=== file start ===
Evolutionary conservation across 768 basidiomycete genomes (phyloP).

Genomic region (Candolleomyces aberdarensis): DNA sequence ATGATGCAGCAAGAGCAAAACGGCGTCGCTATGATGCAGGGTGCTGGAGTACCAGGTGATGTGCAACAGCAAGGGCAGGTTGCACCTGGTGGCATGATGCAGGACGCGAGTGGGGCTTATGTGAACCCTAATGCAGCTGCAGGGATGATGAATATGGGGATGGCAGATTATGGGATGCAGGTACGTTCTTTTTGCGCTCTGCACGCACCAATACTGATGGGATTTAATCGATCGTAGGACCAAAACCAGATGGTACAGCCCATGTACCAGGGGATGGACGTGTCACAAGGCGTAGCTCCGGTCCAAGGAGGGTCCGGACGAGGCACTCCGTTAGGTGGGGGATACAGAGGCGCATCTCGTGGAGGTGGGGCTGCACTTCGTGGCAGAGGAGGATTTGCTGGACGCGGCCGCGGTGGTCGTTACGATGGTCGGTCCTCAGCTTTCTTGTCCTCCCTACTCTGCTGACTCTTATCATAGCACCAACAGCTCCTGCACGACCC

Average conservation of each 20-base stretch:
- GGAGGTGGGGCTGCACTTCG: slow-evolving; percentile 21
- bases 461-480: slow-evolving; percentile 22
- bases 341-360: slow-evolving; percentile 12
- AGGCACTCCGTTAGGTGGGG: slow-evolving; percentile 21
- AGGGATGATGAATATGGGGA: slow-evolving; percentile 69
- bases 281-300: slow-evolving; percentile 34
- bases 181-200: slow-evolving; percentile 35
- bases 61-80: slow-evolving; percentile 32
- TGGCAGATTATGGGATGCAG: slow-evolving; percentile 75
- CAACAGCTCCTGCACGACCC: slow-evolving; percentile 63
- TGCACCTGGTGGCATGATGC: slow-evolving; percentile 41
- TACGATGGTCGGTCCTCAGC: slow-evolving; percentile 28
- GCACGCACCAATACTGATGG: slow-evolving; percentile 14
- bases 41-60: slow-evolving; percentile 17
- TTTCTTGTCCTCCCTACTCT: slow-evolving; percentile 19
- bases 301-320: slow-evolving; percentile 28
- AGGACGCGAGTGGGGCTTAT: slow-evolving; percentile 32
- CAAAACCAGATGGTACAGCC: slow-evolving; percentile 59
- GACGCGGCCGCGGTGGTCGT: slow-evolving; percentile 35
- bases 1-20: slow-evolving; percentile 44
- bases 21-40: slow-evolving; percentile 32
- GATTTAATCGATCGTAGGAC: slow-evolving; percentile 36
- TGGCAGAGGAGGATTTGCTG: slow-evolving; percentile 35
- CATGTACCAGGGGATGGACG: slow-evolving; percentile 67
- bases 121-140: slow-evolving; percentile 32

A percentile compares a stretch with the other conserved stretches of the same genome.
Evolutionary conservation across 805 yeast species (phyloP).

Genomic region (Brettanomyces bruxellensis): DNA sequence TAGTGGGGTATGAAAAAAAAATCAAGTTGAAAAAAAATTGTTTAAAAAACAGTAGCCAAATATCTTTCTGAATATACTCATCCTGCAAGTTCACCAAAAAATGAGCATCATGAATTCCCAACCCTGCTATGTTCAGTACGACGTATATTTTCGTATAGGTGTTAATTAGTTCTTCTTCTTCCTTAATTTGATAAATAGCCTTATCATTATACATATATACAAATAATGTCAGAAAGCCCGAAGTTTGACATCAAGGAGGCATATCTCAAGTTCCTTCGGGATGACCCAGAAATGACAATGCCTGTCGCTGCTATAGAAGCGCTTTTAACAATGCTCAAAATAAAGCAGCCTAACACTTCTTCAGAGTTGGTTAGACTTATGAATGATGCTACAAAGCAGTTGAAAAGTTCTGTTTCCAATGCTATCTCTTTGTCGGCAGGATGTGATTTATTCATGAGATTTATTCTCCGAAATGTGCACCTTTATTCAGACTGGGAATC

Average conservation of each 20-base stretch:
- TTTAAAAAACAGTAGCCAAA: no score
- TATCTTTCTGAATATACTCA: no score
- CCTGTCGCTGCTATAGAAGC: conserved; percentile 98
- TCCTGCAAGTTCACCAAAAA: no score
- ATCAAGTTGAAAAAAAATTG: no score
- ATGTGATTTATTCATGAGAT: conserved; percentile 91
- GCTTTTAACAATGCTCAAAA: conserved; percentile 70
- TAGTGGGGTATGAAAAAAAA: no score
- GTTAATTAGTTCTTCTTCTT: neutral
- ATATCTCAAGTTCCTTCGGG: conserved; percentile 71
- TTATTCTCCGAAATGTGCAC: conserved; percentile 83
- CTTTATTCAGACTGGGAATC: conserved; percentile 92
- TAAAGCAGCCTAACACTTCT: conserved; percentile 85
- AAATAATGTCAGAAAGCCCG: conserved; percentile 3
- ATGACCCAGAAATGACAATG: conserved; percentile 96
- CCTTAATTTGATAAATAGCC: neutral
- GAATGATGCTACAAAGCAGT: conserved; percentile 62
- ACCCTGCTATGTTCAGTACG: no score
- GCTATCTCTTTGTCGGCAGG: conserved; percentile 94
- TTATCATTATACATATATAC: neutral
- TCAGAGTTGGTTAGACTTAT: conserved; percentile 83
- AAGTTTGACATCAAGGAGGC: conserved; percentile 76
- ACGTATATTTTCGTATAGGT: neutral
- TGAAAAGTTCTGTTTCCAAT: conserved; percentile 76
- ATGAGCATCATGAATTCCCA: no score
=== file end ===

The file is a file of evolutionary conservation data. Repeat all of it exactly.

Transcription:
Evolutionary conservation across 768 basidiomycete genomes (phyloP).

Genomic region (Candolleomyces aberdarensis): DNA sequence ATGATGCAGCAAGAGCAAAACGGCGTCGCTATGATGCAGGGTGCTGGAGTACCAGGTGATGTGCAACAGCAAGGGCAGGTTGCACCTGGTGGCATGATGCAGGACGCGAGTGGGGCTTATGTGAACCCTAATGCAGCTGCAGGGATGATGAATATGGGGATGGCAGATTATGGGATGCAGGTACGTTCTTTTTGCGCTCTGCACGCACCAATACTGATGGGATTTAATCGATCGTAGGACCAAAACCAGATGGTACAGCCCATGTACCAGGGGATGGACGTGTCACAAGGCGTAGCTCCGGTCCAAGGAGGGTCCGGACGAGGCACTCCGTTAGGTGGGGGATACAGAGGCGCATCTCGTGGAGGTGGGGCTGCACTTCGTGGCAGAGGAGGATTTGCTGGACGCGGCCGCGGTGGTCGTTACGATGGTCGGTCCTCAGCTTTCTTGTCCTCCCTACTCTGCTGACTCTTATCATAGCACCAACAGCTCCTGCACGACCC

Average conservation of each 20-base stretch:
- GGAGGTGGGGCTGCACTTCG: slow-evolving; percentile 21
- bases 461-480: slow-evolving; percentile 22
- bases 341-360: slow-evolving; percentile 12
- AGGCACTCCGTTAGGTGGGG: slow-evolving; percentile 21
- AGGGATGATGAATATGGGGA: slow-evolving; percentile 69
- bases 281-300: slow-evolving; percentile 34
- bases 181-200: slow-evolving; percentile 35
- bases 61-80: slow-evolving; percentile 32
- TGGCAGATTATGGGATGCAG: slow-evolving; percentile 75
- CAACAGCTCCTGCACGACCC: slow-evolving; percentile 63
- TGCACCTGGTGGCATGATGC: slow-evolving; percentile 41
- TACGATGGTCGGTCCTCAGC: slow-evolving; percentile 28
- GCACGCACCAATACTGATGG: slow-evolving; percentile 14
- bases 41-60: slow-evolving; percentile 17
- TTTCTTGTCCTCCCTACTCT: slow-evolving; percentile 19
- bases 301-320: slow-evolving; percentile 28
- AGGACGCGAGTGGGGCTTAT: slow-evolving; percentile 32
- CAAAACCAGATGGTACAGCC: slow-evolving; percentile 59
- GACGCGGCCGCGGTGGTCGT: slow-evolving; percentile 35
- bases 1-20: slow-evolving; percentile 44
- bases 21-40: slow-evolving; percentile 32
- GATTTAATCGATCGTAGGAC: slow-evolving; percentile 36
- TGGCAGAGGAGGATTTGCTG: slow-evolving; percentile 35
- CATGTACCAGGGGATGGACG: slow-evolving; percentile 67
- bases 121-140: slow-evolving; percentile 32

A percentile compares a stretch with the other conserved stretches of the same genome.
Evolutionary conservation across 805 yeast species (phyloP).

Genomic region (Brettanomyces bruxellensis): DNA sequence TAGTGGGGTATGAAAAAAAAATCAAGTTGAAAAAAAATTGTTTAAAAAACAGTAGCCAAATATCTTTCTGAATATACTCATCCTGCAAGTTCACCAAAAAATGAGCATCATGAATTCCCAACCCTGCTATGTTCAGTACGACGTATATTTTCGTATAGGTGTTAATTAGTTCTTCTTCTTCCTTAATTTGATAAATAGCCTTATCATTATACATATATACAAATAATGTCAGAAAGCCCGAAGTTTGACATCAAGGAGGCATATCTCAAGTTCCTTCGGGATGACCCAGAAATGACAATGCCTGTCGCTGCTATAGAAGCGCTTTTAACAATGCTCAAAATAAAGCAGCCTAACACTTCTTCAGAGTTGGTTAGACTTATGAATGATGCTACAAAGCAGTTGAAAAGTTCTGTTTCCAATGCTATCTCTTTGTCGGCAGGATGTGATTTATTCATGAGATTTATTCTCCGAAATGTGCACCTTTATTCAGACTGGGAATC

Average conservation of each 20-base stretch:
- TTTAAAAAACAGTAGCCAAA: no score
- TATCTTTCTGAATATACTCA: no score
- CCTGTCGCTGCTATAGAAGC: conserved; percentile 98
- TCCTGCAAGTTCACCAAAAA: no score
- ATCAAGTTGAAAAAAAATTG: no score
- ATGTGATTTATTCATGAGAT: conserved; percentile 91
- GCTTTTAACAATGCTCAAAA: conserved; percentile 70
- TAGTGGGGTATGAAAAAAAA: no score
- GTTAATTAGTTCTTCTTCTT: neutral
- ATATCTCAAGTTCCTTCGGG: conserved; percentile 71
- TTATTCTCCGAAATGTGCAC: conserved; percentile 83
- CTTTATTCAGACTGGGAATC: conserved; percentile 92
- TAAAGCAGCCTAACACTTCT: conserved; percentile 85
- AAATAATGTCAGAAAGCCCG: conserved; percentile 3
- ATGACCCAGAAATGACAATG: conserved; percentile 96
- CCTTAATTTGATAAATAGCC: neutral
- GAATGATGCTACAAAGCAGT: conserved; percentile 62
- ACCCTGCTATGTTCAGTACG: no score
- GCTATCTCTTTGTCGGCAGG: conserved; percentile 94
- TTATCATTATACATATATAC: neutral
- TCAGAGTTGGTTAGACTTAT: conserved; percentile 83
- AAGTTTGACATCAAGGAGGC: conserved; percentile 76
- ACGTATATTTTCGTATAGGT: neutral
- TGAAAAGTTCTGTTTCCAAT: conserved; percentile 76
- ATGAGCATCATGAATTCCCA: no score